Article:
The Genetics Of Food Allergies
In today’s world, food allergies are getting more and more attention as people place a higher value on health and nutrition.
Some people exhibit food allergies while others may just have a simple food sensitivity. The difference is important when trying to understand the genetics of food allergies.
For example, sensitivity to milk is a result of a reaction in your digestive system.
An allergic reaction or an allergy to foods like crab are likely to be linked to other shellfish allergies as they contain similar properties and may stem from a genetic variation.
Keep reading to learn more about common food allergies, their links to genetics and the environment, and how DNA testing can help you uncover insights.
Common Food Allergies
Today, It is hard to walk down a grocery store aisle and not see food packaging labeled as dairy-free, gluten-free, sugar-free, soy-free, or peanut-free.
As awareness has grown about food allergies, companies have responded by providing alternatives to allergy sufferers.
The most common types of food allergies include:
- Milk: Many kids are allergic to the proteins that can be found in cow’s milk. Various baby formulas are also based on cow’s milk so be sure to read ingredient labels carefully. The good news is that many kids tend to outgrow this particular allergy.
- Shellfish: This includes mussels, clams, oysters, lobsters, and other seafood. Having an allergy to one type of shellfish or fish does not mean you will be allergic to all, but the probability is higher.
- Soy: The protein from soy lurks in many ingredients and can cause an allergy, especially for kids.
- Wheat and Gluten: Probably one of the most well-known allergies today, an allergy to gluten indicates your body’s inability to digest a certain protein. The most common disease associated with an allergy to gluten is Celiac disease.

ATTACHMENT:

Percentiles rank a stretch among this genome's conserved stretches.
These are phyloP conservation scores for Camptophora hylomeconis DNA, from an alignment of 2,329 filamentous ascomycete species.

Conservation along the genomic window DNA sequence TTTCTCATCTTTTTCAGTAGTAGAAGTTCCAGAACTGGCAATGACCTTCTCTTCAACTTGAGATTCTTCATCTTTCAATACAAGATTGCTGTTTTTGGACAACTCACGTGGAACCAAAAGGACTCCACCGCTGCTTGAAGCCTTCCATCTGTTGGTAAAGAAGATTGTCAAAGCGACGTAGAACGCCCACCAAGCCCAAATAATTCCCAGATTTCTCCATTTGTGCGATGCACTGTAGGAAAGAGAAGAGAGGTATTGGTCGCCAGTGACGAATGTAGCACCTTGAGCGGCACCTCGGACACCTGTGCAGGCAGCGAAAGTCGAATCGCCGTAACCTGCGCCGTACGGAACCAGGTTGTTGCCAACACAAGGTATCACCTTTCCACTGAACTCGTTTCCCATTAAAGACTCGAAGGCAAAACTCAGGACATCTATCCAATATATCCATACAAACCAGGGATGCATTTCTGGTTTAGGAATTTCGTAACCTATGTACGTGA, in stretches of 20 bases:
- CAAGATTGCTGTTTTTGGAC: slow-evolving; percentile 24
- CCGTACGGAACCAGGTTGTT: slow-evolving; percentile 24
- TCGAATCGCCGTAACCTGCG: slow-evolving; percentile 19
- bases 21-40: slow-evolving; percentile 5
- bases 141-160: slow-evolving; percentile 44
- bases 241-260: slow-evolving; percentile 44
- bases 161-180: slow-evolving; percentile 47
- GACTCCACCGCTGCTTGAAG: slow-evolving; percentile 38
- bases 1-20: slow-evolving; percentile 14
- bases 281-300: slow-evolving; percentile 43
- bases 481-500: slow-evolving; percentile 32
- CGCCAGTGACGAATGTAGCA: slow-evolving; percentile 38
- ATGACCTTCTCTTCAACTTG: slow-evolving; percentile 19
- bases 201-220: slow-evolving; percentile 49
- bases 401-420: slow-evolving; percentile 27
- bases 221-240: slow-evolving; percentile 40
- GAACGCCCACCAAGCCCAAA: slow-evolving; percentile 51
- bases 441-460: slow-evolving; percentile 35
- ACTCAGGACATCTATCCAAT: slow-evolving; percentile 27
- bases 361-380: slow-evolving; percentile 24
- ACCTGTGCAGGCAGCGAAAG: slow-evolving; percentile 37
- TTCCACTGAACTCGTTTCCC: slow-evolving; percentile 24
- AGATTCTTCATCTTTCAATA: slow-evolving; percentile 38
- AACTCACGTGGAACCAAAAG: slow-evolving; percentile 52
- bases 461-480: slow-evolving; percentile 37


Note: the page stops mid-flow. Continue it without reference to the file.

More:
- Eggs: Despite these being an important protein source for many people, eggs that are present in a variety of products can cause serious issues for those allergic to them.
- Nuts: Perhaps the most common nut allergy is a peanut allergy. Allergies to other nuts like almonds, walnuts, and hazelnuts are becoming more common.
The list of potential food allergies is long. If you have a known allergy, it is best to carefully read all product labeling. Many foods contain ingredients that you would not expect to be in them so be sure to double-check.
What Effects Do Food Allergies Have
Food allergies can cause a variety of uncomfortable symptoms and issues.
- Issues with digestion like constipation and diarrhea
- Skin rashes
- In the case of Celiac disease (an allergy to gluten), parts of your intestines become damaged by any gluten that is ingested
- Sneezing, coughing, and trouble breathing
- Dizziness, lightheadedness, and fainting
- In some cases, allergic reactions can cause death
Food allergies can have major consequences for your body and well-being. If you suspect a food allergy, it is best to get tested right away.
If you have known food allergies, be sure to always ask restaurants about the ingredients they use and thoroughly read packaging labels.
Genetic Vs. Environmental Causes
So, where do food allergies come from? The answer is a combination of two factors: genetics and environmental factors.
Here are some common points about genetic food allergies:
- They are often hereditary
- If both of your parents have an allergy to the same food, you are more likely to inherit that allergy as well
- Researchers are continuously learning more about food allergens and how they are passed down through genes
Your food allergies and sensitivities are most likely a combination of genetic and environmental factors.
By becoming aware of our environment and what we breathe or ingest, we can try to curb food allergies and food sensitivities.
Certain genetic markers may indicate whether or not you are more susceptible to a certain food allergy.
For example, a specific genomic region that hosts genes like the human leukocyte antigen is linked to a peanut allergy.
Interestingly, this is also the same location that may give people a predisposition to celiac disease.
Researchers have begun to identify these markers, learn what causes them, and how they are passed on.
While many genetic factors affect our predisposition to certain food allergies, allergies are not determined by genes alone.
Certain environmental factors can play a big role.
Environmental factors that contribute to food allergies include:
- Medications you may take
- The quality of air and air pollution
- Exposure to cigarette smoke
- Viral infections
Researchers are still working on understanding the environmental triggers that cause allergies to certain foods.
One thing is for certain, a clean and healthy diet, as well as the quality air we breathe, will go a long way.